On the plane — January 11
We are almost home after a month’s absence. It’s been an incredible trip — upending my mind, raising my consciousness, lighting up the globe of my imagination so that places that were once just names to me are now pulsing with life. It’s been the kind of transformative trip that realigns the planets a little bit, challenges my certainties, and shifts my realities just enough to let me glimpse the world briefly through other peoples’ eyes.
It’s been a trip filled with antiquities whose ancient import still dictate events, where believing in a linear, progressive view of history doesn’t make nearly as much sense as a circularity of time layered upon time, where narratives, hopes, ambitions, and grievances are buried under each other like the ruins, covered by the force of earthquakes, waiting to be resurrected and restored.
If you’ve followed along with us you know that I’ve fulfilled a life-long ambition to go to Lebanon, returned to Israel, a place I fell in love with four years ago, spent some time in Jordan, and ended up in my favorite city, Paris.
There are still so many places in the Middle East I haven’t visited, some I may never see. In fact, probably will never see. I understand more than I did about this complicated and nuanced part of the world, and yet not nearly enough. It is strange and foreign, yet familiar in an odd beyond-memory way.
I think it is the food that keeps it from feeling foreign, and keeps me wanting to return. The food is the comfort food, the holiday food, the special occasion food of my childhood, and food can almost always help you find your way home, even if you have never been there before.
It’s the next morning now, early in the predawn jet lagged hours when you are as sharp as you’ll be all day but the world around you still sleeps. And now I am at my other, literal, home.
We arrived last night to a loud and frenzied welcome from three newly-washed and fluffy terriers, and a stand-offish “oh, were you gone?” glance from the cats.
It’s very good to be here. There is a pile of bills on the kitchen counter and a winter storm ramping up (I can hear the ice hitting the trees outside my window) and tons of work to do. But the house is warm, the bed is incredibly comfortable (or was until my husband spilled a diluted glass of bourbon on MY side last night) and I am nestled in like a bug. Cozy, in the way that cuddling up in a distillery might be.
And maybe the cats really did miss us because twice already this morning they’ve jumped on the bed to present me with a still wriggling mouse. Guess they really do play when the resident felines are absent. Maybe I should send advance notice of our return next time to warn them to hide.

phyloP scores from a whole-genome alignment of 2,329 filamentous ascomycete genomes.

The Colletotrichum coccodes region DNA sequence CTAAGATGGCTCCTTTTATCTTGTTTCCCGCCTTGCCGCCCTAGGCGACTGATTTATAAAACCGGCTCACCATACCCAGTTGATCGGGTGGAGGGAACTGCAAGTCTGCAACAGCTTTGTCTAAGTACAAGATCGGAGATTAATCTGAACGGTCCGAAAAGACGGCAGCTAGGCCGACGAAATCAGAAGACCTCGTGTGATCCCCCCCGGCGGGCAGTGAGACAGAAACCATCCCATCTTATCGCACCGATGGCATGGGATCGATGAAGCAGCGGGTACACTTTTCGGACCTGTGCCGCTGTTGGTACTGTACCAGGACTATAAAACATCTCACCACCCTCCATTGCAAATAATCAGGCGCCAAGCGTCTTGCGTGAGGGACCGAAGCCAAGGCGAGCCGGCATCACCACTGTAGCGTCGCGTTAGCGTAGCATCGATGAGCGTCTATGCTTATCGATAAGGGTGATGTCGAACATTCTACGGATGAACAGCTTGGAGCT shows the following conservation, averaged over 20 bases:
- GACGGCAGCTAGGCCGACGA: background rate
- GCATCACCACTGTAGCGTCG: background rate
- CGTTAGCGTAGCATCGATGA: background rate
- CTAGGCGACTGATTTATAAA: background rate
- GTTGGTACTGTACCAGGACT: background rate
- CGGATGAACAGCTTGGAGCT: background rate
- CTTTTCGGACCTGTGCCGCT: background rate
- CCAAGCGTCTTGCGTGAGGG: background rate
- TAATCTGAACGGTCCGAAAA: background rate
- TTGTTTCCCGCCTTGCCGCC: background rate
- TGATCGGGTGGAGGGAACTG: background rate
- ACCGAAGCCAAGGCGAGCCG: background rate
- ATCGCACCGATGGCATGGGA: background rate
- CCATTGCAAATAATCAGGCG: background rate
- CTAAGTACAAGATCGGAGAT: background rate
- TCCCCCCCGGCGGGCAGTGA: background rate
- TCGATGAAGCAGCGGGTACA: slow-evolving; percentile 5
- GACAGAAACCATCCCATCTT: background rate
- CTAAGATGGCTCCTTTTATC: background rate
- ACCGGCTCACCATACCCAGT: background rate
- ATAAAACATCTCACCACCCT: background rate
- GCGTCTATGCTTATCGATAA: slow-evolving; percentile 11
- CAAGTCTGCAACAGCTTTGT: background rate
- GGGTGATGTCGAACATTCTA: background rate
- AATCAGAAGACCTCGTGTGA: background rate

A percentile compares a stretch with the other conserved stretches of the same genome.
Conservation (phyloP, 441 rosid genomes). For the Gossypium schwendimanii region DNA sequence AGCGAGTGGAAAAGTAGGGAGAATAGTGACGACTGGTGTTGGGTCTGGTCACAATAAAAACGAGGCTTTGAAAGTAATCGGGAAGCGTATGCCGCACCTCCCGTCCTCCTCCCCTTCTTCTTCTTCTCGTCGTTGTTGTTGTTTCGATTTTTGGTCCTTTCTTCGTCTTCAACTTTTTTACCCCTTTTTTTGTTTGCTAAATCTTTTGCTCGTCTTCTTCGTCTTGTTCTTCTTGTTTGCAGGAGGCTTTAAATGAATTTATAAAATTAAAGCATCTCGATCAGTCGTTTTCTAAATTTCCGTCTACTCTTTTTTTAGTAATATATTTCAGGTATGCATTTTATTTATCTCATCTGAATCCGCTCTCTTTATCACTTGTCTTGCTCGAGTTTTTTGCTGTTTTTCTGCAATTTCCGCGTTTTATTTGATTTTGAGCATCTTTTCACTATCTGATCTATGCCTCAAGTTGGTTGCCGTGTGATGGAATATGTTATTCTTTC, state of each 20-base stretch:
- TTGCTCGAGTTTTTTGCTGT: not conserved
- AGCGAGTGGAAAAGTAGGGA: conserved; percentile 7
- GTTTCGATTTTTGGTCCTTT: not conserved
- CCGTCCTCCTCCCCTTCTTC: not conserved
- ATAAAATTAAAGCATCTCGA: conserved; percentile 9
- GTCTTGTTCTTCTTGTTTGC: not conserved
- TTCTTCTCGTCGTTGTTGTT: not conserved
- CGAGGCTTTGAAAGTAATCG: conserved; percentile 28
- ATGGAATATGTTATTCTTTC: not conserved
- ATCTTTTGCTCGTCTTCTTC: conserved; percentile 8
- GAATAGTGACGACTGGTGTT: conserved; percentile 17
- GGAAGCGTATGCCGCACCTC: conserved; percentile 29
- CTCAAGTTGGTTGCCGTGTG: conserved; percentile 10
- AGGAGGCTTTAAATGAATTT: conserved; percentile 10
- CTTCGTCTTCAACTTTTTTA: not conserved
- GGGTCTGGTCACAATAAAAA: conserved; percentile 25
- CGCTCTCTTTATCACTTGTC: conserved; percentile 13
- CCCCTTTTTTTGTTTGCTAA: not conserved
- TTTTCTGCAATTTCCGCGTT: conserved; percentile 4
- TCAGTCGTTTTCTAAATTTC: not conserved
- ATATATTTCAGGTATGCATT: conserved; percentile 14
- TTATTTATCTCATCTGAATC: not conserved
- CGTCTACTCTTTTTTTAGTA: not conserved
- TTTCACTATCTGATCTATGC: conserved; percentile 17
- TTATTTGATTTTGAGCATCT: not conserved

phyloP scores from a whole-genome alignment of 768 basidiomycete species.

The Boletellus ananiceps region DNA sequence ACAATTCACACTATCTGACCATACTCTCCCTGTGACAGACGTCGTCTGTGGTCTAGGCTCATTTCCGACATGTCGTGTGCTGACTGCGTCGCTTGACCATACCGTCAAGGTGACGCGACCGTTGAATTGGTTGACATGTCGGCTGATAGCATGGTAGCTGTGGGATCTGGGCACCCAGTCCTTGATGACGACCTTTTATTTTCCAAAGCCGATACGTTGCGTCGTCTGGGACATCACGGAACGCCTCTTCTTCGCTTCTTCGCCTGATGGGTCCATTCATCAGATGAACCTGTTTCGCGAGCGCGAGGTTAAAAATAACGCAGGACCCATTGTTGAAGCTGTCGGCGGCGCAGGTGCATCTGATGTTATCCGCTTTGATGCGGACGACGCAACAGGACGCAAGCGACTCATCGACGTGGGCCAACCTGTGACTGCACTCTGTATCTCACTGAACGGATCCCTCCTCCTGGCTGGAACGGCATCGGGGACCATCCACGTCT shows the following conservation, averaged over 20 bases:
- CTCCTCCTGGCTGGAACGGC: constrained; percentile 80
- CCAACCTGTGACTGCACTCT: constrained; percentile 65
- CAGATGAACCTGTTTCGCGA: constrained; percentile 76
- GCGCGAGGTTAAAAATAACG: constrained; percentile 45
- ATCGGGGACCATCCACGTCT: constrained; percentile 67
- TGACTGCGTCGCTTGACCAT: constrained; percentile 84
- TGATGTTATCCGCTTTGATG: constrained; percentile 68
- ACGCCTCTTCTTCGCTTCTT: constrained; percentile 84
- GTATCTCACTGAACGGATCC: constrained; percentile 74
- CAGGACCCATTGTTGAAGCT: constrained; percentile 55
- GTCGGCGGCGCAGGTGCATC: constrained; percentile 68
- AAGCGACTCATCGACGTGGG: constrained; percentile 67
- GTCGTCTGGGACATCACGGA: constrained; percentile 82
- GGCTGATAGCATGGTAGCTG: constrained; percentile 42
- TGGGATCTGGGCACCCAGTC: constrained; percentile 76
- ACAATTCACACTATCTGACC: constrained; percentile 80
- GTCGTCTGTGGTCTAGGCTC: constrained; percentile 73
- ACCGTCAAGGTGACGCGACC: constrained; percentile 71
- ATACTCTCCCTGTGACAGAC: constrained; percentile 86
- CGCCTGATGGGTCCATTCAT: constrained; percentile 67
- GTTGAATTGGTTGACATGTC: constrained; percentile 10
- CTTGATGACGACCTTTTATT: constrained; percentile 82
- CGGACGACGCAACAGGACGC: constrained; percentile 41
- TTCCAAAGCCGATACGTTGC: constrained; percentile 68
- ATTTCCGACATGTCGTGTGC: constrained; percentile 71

I have been thinking, since I started to run out of energy a few days ago in France, about the impact of travel on our spirits, our brains, our bodies.
On the one end of the spectrum is the trip we just had. A mind-blowing “Amir trip.” Although I have had this kind of travel experience in new and significant places with guides other than Amir (most notably on the Mekong River), a truly empathetic, honest, and creative guide is almost always essential, a way to get out of your head and into someone else’s. Maybe you can do it on your own, but traveling with a storyteller who can put you in the story is a gift.
This trip, like our other forays into the Middle East in recent years, is so paradigm-changing that it will take time to process it. Even though I try to do it in real time via blogging, it’s only a start. There is a lot to chew over.
But life comes at you fast, especially after a trip, and has a tendency to swamp that kind of necessary introspection, so I am pledging to myself a daily meditation session to sit and breathe with my memories, photographs, and lessons learned. Transformative travel is great if it transforms in a lasting way, if you don’t come home and slip right back into your comfortable but ugly American slippers.
At the other end of the travel spectrum is the lie-on-the-beach, bring-me-an-umbrella-drink-full-of-lime-and-mint-and-maybe-some-fresh-fish-tacos, but for-God’s-sake-don’t-make-me-think-for-a-week vacation.
These take no processing afterward at all. The effort is in the advance work, clearing the decks, letting go, deciding you don’t care WHAT Trump does this week. That can be hard in its own way, but the hypnosis of a good vacation spot can kick in quick (thinking about YOU, Pedregal Resort in Cabo San Lucas.
And in between there are all kinds of trips. It occurs to me that this is one reason I like cruising. It’s a hybrid. There is something grand about unpacking only once, knowing you have the cozy bed every night where you are soothed to sleep by the sea, but still getting off the ship and having amazing experiences. Our best cruise shore adventures have either been when we’ve hired awesome local guides or just set off on foot for our own exploration.
Sometimes, like Antarctica, the cruise excursions are more adventure than you ever imagined, but sometimes you just decide to stay on the ship and have a restful, processing day of your own.
Travel typology is a curious luxury. Plenty of people don’t have the opportunity, or they do but can’t let go or aren’t curious or won’t spend the money, or whatever.
But I am beyond fortunate. I have both the means and the spendthrift genes to let me use them. And because of that good fortune, I have had life changing travel this last month.
And now I need a vacation.